How An Autistic Child Sees The World: Parents Evening
Autistic children are gifted.
Now, there’s a statement.
What sort of gifts then to they have? The ability to find something funny? The ability to view the world from a different angle? Yes. The ability to make us feel proud from their achievements. Yes. A resounding yes.
Jonathan is almost 15. He is bright, top of the class in most subjects in fact, he is sharp witted, clever and a damn good solider on Heroes and Generals. He is to me, the most extraordinary and most accomplished son I could have ever imagined to have.
But there is a problem. A big problem that day which we had to get through…
Jon’s mind works on one level. We stand in the corridor at school, that evening and we’re waiting to go in and see his English teacher. Dad asks him what he wants for dinner. Now this presents a problem in Jon’s mind.
Jon’s brain says to him, ‘hang on a minute. I need to deal with this first. I am standing in the corridor at school, its dark and its the evening. I am never at school at this time of night, and it doesn’t fit in with my world. THEN, I have to deal with the fact that I am surrounded by people I know, school friends, but then who are those people who are standing with them? I don’t know them. Are they parents? Siblings? Oh dear, I don’t like this. This situation doesn’t make sense to me. We are next in to see my English teacher, which means I have got to walk out of my comfort zone, across the corridor and everyone’s going to look at me!! NOW Dad asks me what I want for dinner???? Can’t he see I am dealing with this awful nightmare??’
Dad paces up and down impatiently. He hates being at school. It reminds him of his own parents evenings from decades ago.
Jon’s brain says ‘I’m going to have to deal with this question now and I don’t know if I can.’
I can’t answer that right now Dad. Dad doesn’t understand… and then Jon storms out with an overloaded brain and we don’t get to see his English teacher after all.
Autism is a complex adjustment to the world around us. A world that you and I take for granted most days. Our brains are like filing systems; rather like having a secretary standing at your brain’s desk with glasses on the end of her nose and pen and pad posed ready to take the actions for the day.
Our brains say ‘Now, Miss Doyle, I want you to take this down, we are currently standing in the school corridor waiting for the English teacher, but we need to start thinking what we want for dinner. Can you come up with a few suggestions for the board please Miss Doyle? And, oh yes, we need some milk and bread on the way home, and we need to think about if the Sky box was set correctly for EastEnders.’
Yes Mr Brain (she scribbles down with such speed)
‘Oh an Miss Doyle? Can you make sure that we have the shirts ironed ready for school tomorrow?’
Yes Mr Brain.
In Jon’s brain, there is a very different scenario going on….
‘Miss Brown!!! Miss Brown??? Oh bugger, why won’t she come in? Oh blimey, I haven’t got a secretary…. right better sort this one out myself… and where’s that banging noise coming from? I can’t concentrate…. argh! Science homework, I can’t think about that right now… ok, deep breath…. right, where are we? Oh yes, school corridor…. for what? English teacher…. but it’s dark outside. What the Hell are we doing in school? It’s dinner time… I shall call down to stomach, see what’s going on down there…. (beep beep) ah yes (picks up the intercom) Stomach? what’s going on? What do you mean, you can’t talk right now? Sorry? Dinner? Well, I can’t think about that now can’t you see we’re in a corridor at school? What are we doing here? It’s parents evening, stomach, are you not keeping up with this? Yes, I know it’s dark outside…. hang on… there is someone else on the line…. (beep beep) hello? Ah yes, feet, all ok down there? What? Oh I see, you need to walk across the corridor…. you say you can’t do it why? Oh…. so what did eyes say then? Someone looked at them funny? Well who? Oh….. they don’t know…. well, there’s no point asking voice box to ask them, voice box is not having a good day. Well, you see its Thursday and they always have Thursday’s off…. hang on, there is someone on the other line…. Hi ears, how are you? What? When? well, this can’t be? I can’t deal with that question! Dinner you say you heard? Well, I’m sorry there is just far too much going on!! Miss Brown? Miss Brown??? Oh yes… I don’t have a secretary…..’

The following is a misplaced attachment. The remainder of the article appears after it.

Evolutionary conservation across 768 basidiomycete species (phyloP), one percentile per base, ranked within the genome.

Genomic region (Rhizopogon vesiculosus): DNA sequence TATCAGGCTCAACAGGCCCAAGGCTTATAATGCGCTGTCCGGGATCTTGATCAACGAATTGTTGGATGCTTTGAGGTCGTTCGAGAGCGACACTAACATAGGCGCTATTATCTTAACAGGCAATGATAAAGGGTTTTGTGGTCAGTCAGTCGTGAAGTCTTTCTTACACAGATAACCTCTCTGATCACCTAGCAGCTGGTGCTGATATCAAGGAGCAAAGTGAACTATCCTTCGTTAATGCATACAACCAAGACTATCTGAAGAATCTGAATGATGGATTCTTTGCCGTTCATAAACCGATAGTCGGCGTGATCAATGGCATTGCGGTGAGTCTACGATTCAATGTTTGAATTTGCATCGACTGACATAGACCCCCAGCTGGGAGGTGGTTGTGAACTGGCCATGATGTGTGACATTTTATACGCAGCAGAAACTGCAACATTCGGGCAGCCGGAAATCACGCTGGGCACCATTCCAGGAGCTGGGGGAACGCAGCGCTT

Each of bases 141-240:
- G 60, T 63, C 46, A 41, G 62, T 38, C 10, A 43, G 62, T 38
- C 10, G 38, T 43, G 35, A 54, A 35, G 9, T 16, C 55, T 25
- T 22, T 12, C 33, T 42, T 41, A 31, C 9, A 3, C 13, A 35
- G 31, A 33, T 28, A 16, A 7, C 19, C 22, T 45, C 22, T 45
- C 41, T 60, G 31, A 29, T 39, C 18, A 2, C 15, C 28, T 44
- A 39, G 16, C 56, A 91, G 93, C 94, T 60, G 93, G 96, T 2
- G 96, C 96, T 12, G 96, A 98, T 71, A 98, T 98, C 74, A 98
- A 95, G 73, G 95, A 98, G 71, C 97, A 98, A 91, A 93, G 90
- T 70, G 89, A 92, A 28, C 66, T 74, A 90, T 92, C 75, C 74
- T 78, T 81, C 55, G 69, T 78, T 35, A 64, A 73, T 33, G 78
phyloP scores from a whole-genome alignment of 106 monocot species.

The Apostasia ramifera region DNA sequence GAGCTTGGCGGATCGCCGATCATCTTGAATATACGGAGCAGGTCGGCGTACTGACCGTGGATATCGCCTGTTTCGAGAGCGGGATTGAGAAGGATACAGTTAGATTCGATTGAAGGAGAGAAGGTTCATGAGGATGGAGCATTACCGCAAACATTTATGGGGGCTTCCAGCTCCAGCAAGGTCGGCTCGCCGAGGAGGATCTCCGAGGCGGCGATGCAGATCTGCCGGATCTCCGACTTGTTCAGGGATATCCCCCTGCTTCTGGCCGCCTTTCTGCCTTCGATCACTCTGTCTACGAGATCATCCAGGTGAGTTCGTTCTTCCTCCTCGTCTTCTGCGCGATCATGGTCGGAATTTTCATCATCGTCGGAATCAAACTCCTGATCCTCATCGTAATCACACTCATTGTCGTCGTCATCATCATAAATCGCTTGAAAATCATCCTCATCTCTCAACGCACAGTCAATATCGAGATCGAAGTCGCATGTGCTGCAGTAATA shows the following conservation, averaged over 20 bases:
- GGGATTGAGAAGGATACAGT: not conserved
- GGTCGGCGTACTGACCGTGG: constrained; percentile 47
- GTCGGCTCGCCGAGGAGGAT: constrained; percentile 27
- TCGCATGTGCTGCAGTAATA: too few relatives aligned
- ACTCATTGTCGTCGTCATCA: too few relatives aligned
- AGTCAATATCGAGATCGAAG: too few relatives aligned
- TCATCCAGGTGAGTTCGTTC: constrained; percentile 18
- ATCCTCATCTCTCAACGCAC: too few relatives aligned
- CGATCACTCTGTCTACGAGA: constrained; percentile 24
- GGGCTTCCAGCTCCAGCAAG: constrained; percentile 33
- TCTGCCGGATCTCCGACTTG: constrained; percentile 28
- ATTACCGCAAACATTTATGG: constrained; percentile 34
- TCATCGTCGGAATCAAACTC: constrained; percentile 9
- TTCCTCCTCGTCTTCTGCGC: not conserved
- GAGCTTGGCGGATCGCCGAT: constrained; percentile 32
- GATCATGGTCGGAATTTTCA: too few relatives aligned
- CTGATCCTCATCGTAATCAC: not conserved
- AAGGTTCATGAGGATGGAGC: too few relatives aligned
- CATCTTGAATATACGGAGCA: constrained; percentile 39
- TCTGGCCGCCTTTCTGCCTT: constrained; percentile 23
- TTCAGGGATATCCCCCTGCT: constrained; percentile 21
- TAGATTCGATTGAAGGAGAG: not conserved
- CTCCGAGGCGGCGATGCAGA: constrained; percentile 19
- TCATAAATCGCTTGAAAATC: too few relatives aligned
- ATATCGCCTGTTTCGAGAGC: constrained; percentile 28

All we need to do is feed information to them clearly, correctly and using the right tone, and preferably one thing at a time. If we remember that these children are better at dealing with only one scenario at a time, they would feel more secure and happy. Routine is a key thing I have learned from Jon. The idea of parents evening might be something that is in our sphere of understanding twice a year, but to Jon, it is like being on another planet at the wrong time of the day. It is overload and the only way for Jon to clear overload in his mind, is to walk away from the whole thing. I completely understand that and have spent many years happily following him out of buildings and places of interest, everywhere.
It is something I will always do.
These kids are brilliant, their brains are sharper, quicker and deeper than we will ever understand, they just need a different kind of guidance, support and love. Then we can really watch them flourish.
As for the English teacher, well, we will see her another time.
In daylight preferably….
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Tags: Autism, children, invisible illness in children, kids with autism, parents evenings, problems with parents, school with Autism, teenagers, teenagers with autism